Go for a walk after making the color wheel. Find colors in nature that matches those on the wheel. Take photos of those objects.
Make a photo color wheel.

Continue My Many Color Days: Write each rhyme on the paper, (in black) then paint his feeling onto that page. When Dried, Add drawings to go along with each rhyme.

DAY 4: Science
A2 read Papa Piccolo aloud to me
Family Math: Hurkle pg. 198

Field Trip to the Humane Society for class

(ZBTT) What you See is What You Get…or is it? Pg 22
(ZBTT) Depth Perception pg 28
Float, Sink, Flink

DAY 5: Catch-up
A2 read Papa Piccolo quietly to self

Grandfather’s Journey, by Allen Say FIAR

Grandfather’s Journey, by Allen Say
FIAR, pages 58-62 Vol. I
Family Math Written by Jean Stenmark, Virginia Thompson and Ruth Cossey.

DAY 1: Social Studies
Read Grandfather’s Journey Aloud
Family Math: 10 Card Arrangement, pg. 30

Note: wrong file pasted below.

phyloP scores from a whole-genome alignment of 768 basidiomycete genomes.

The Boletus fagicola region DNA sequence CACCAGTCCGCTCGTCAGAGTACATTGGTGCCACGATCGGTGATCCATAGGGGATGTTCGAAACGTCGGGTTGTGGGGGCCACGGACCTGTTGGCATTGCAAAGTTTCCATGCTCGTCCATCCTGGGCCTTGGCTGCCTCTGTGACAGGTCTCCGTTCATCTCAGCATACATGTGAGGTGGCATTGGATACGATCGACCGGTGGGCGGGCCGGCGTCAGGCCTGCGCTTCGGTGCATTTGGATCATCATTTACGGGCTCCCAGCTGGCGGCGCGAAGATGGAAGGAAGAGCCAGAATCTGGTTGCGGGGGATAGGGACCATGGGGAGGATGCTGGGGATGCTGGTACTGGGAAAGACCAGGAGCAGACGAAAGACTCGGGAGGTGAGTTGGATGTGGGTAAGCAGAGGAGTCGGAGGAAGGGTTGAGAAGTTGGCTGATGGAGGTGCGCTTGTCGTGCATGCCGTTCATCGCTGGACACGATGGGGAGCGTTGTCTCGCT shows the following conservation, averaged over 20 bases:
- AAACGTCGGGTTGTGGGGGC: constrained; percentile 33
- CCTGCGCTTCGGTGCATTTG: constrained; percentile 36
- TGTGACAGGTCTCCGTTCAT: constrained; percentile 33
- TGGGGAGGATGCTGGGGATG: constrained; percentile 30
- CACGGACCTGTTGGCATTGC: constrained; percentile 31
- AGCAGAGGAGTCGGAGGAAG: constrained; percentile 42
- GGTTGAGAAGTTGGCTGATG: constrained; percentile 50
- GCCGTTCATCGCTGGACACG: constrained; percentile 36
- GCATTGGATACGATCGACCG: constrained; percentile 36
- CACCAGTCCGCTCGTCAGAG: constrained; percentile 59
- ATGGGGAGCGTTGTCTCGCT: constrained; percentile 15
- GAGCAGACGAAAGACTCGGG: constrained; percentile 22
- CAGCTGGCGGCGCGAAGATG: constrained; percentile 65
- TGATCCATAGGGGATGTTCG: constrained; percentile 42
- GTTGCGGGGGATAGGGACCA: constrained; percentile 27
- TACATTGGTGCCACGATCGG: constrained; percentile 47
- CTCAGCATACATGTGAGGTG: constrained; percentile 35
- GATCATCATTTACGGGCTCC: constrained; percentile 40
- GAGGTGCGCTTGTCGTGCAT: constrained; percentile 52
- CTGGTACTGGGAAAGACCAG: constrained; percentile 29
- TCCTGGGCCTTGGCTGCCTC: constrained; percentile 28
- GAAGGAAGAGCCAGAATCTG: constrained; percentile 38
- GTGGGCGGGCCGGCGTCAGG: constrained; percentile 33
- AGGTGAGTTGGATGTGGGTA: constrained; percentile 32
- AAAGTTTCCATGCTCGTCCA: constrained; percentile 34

Find Japan on the Map.
Book of Hello in Japanese
Co-op Class: Candy Sushi with E.

Locate the pacific ocean,
Add North America to the continent mobile
Read fun facts about North America
Make the Japanese flag

Based on your Family Tree, name 4 generations of our family. Look at photos from those generations. What are they doing in those photos? Is that something you have in common?
Make cookies with MaMa

Where is our family from? (great grandpa K-Germany, cousin J. father-Philippines)
Look at the places we have lived as a family (visit house A2 was born at), as well as individually (mom and dad-Iowa) Where does extended family live now (NC, Wash. DC, CA, IL)
Look on the US map of all the places we have visited. What makes our home special compared to those places.

DAY 2: Language Arts